Signs of the Times

Anglican Archbishop Calls for Mutual Responsibility

The spiritual head of the worldwide Anglican Communion, Archbishop Rowan Williams of Canterbury, called for moratoriums on the blessing of same-sex unions, the ordination of openly gay people and naming bishops for disgruntled Anglicans in other church jurisdictions. “I hope that a little more mutual responsibility and accountability, a bit more willingness to walk in step will make us more like a church” rather than a loose collection of nation-based Christian communities, the Archbishop said. The archbishop spoke on Aug. 3 at the end of the Lambeth Conference, a 19-day meeting of Anglican bishops from around the world. Some 200 bishops declined their invitations to participate because of the presence of bishops from North America, where some dioceses bless same-sex unions and where an openly non-celibate gay priest was ordained a bishop.


Kasper Encourages Deliberations

In a related development, Cardinal Walter Kasper, the president of the Pontifical Council for Promoting Christian Unity told a convocation held at the University of Kent, near Canterbury, on July 30 that the Anglican Communion needs to find a way to affirm the dignity of all people and encourage the active role of women in the church while remaining faithful to the Christian tradition and Scriptures. Offering “Roman Catholic Reflections on the Anglican Communion,” the cardinal told the bishops he spoke “as a friend,” representing a church committed to dialogue with Anglicans and praying that the Anglican Communion does not split as a result of differences over ordaining women and over homosexuality. The ordination of women bishops, the blessing of same-sex unions and the ordination of an openly gay bishop in some Anglican provinces are seen as practices that will make Roman Catholic-Anglican unity impossible, in addition to straining relations among Anglicans.

Hope for Zimbabwe Power-Sharing Deal

Church leaders expressed cautious hope over a deal signed by Zimbabwe’s President Robert Mugabe and opposition leader Morgan Tsvangirai that lays the framework for negotiations aimed at forming a power-sharing government. “The immediate expectation is that it will bring an end to the violence,” said the Rev. Frederick Chiromba, secretary general of the Zimbabwe Catholic Bishops’ Conference, in a telephone interview from the capital, Harare, on July 22. “Once peace has been established, meaningful dialogue can take place,” Father Chiromba told Catholic News Service, noting that the “parties need to enter into dialogue in good faith” and to not revert to violence “if things don’t go their way.” Human rights groups said opposition supporters have been the targets of brutal state-sponsored violence since March, leaving more than 80 dead and 200,000 displaced. The preliminary agreement, mediated by South Africa’s President Thabo Mbeki, was signed July 21. It sets a two-week deadline for the government and two factions of the opposition Movement for Democratic Change to discuss issues, including a unity government and how to hold new elections.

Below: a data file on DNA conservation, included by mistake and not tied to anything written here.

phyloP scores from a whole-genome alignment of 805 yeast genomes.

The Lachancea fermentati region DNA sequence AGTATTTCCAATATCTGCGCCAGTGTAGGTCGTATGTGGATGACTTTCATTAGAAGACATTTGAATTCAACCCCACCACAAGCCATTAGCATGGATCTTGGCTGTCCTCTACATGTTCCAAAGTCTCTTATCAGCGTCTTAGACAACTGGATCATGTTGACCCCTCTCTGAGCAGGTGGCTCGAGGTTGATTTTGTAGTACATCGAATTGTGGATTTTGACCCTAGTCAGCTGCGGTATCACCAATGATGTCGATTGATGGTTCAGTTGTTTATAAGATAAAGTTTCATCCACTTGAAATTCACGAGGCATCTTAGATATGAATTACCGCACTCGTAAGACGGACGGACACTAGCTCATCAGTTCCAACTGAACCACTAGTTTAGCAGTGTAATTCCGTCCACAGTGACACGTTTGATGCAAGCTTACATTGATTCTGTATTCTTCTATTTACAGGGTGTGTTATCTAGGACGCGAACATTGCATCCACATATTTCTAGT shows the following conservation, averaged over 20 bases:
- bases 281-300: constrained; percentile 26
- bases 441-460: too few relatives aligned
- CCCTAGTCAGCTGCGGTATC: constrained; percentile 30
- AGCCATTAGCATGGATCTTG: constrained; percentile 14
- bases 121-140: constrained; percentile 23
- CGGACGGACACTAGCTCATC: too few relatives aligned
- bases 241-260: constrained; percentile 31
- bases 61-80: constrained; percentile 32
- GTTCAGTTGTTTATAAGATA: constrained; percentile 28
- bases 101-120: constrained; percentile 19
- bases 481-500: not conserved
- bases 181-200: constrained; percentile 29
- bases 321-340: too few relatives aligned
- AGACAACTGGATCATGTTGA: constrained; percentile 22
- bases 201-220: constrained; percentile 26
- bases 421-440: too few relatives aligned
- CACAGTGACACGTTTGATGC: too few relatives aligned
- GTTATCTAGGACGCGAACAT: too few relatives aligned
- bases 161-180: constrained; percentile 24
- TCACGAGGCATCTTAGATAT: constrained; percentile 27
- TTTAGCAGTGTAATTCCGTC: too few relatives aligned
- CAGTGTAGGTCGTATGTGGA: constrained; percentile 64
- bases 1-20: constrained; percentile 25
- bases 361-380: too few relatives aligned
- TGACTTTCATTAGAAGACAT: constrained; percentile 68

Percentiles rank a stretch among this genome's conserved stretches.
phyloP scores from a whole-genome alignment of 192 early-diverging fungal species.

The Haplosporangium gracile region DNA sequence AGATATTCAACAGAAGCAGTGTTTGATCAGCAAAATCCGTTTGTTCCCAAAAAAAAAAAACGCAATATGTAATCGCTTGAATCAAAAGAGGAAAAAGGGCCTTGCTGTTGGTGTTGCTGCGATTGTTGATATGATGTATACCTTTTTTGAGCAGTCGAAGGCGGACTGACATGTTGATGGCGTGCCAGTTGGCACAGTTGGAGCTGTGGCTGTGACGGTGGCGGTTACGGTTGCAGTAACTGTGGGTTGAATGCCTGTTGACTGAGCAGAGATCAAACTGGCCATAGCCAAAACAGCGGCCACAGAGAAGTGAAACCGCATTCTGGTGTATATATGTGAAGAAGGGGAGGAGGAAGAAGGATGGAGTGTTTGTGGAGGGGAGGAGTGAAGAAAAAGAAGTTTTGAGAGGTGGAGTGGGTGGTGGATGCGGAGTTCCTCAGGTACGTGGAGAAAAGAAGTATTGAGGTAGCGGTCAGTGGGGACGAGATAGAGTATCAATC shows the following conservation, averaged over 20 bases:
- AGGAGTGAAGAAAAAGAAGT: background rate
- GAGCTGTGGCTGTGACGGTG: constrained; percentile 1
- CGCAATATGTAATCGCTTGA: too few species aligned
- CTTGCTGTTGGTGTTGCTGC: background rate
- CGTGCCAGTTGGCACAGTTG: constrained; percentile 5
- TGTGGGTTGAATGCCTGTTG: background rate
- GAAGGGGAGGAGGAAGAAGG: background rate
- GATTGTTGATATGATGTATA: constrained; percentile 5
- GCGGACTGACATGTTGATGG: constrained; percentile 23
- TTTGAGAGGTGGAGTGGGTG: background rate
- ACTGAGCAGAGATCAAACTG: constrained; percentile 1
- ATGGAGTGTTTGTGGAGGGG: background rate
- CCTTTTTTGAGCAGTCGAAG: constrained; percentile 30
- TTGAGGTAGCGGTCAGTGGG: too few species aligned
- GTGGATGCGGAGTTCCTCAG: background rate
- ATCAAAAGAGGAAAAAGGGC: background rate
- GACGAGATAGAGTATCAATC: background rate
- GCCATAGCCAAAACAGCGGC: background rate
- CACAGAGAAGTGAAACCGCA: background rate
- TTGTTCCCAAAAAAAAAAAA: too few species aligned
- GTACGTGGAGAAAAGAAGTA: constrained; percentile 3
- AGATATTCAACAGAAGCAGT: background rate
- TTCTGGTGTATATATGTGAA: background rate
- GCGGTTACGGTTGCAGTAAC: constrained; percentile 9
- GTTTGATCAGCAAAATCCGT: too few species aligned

Immigration in U.S. at ‘Dark Moment’

Two Catholic cardinals called the current U.S. immigration situation “a terrible crisis” and “a dark moment in our nation’s history” on July 28 at the opening Mass and plenary session of the 2008 National Migration Conference. Both Cardinal Theodore E. McCarrick, retired archbishop of Washington, and Cardinal Roger M. Mahony of Los Angeles urged participants to hold on to hope in their work with immigrants for local and national church agencies. The July 28-31 conference, attended by more than 850 people, was co-sponsored by the U.S. Conference of Catholic Bishops, the Catholic Legal Immigration Network, Catholic Charities USA and Catholic Relief Services. Much of the agenda, built around the theme “Renewing Hope, Seeking Justice,” reflected the struggles faced by those who work with immigrants. Workshops were scheduled on such topics as “How to respond to federal raids,” “Identifying and supporting survivors of traumatic events,” “A Catholic response to human trafficking” and “Parenting challenges from an African immigrant perspective.”

Catholic Legal Immigration Network Marks 20 Years

Since at least as far back as the 1930s, the U.S. Catholic Church has been helping immigrants wade through the legal quagmires of immigration law. But it was not until the creation in 1988 of the Catholic Legal Immigration Network, known as Clinic, that the church’s role in providing legal services to immigrants was formalized and expanded nationwide. From 17 church-sponsored immigration service agencies around the country in 1988, Clinic has grown to 173 diocesan and other affiliated programs with 260 field offices in 48 states. Its affiliates employ about 1,200 attorneys and paralegals and serve an estimated 600,000 people each year, Clinic’s executive director, Don Kerwin, told Catholic News Service. Kerwin has been with Clinic since 1992, when he ran its political asylum program for Haitians. He became director in 1993. He listed more statistics that define Clinic’s success: more than 1,000 training sessions have been conducted for attorneys and staff members, and more than 100,000 people who have been helped to become naturalized citizens.

Paraguayan Bishop Laicized after Election

The Vatican has laicized a bishop who has been elected president of Paraguay. This allows him to take office in August without violating church law, said the papal nuncio to Paraguay. “The pope has granted him the loss of his clerical status.... He’s a layman now,” said Archbishop Orlando Antonini, the papal nuncio, at a press conference July 30. Fernando Lugo, who became known as “the bishop of the poor,” was elected president of Paraguay April 20 after campaigning against corruption and for greater equality for the country’s indigenous people and poor peasant farmers. When Lugo takes office Aug. 15, he will end the more than 60-year rule of the Colorado Party. “This is the first case within the church in which a bishop receives a dispensation,” said Archbishop Antonini. “Yes, there have been many other priests the pope has left in the status of layman, but never a member of the hierarchy until today.”

Liberian President Honors U.S. Nuns Killed in 1992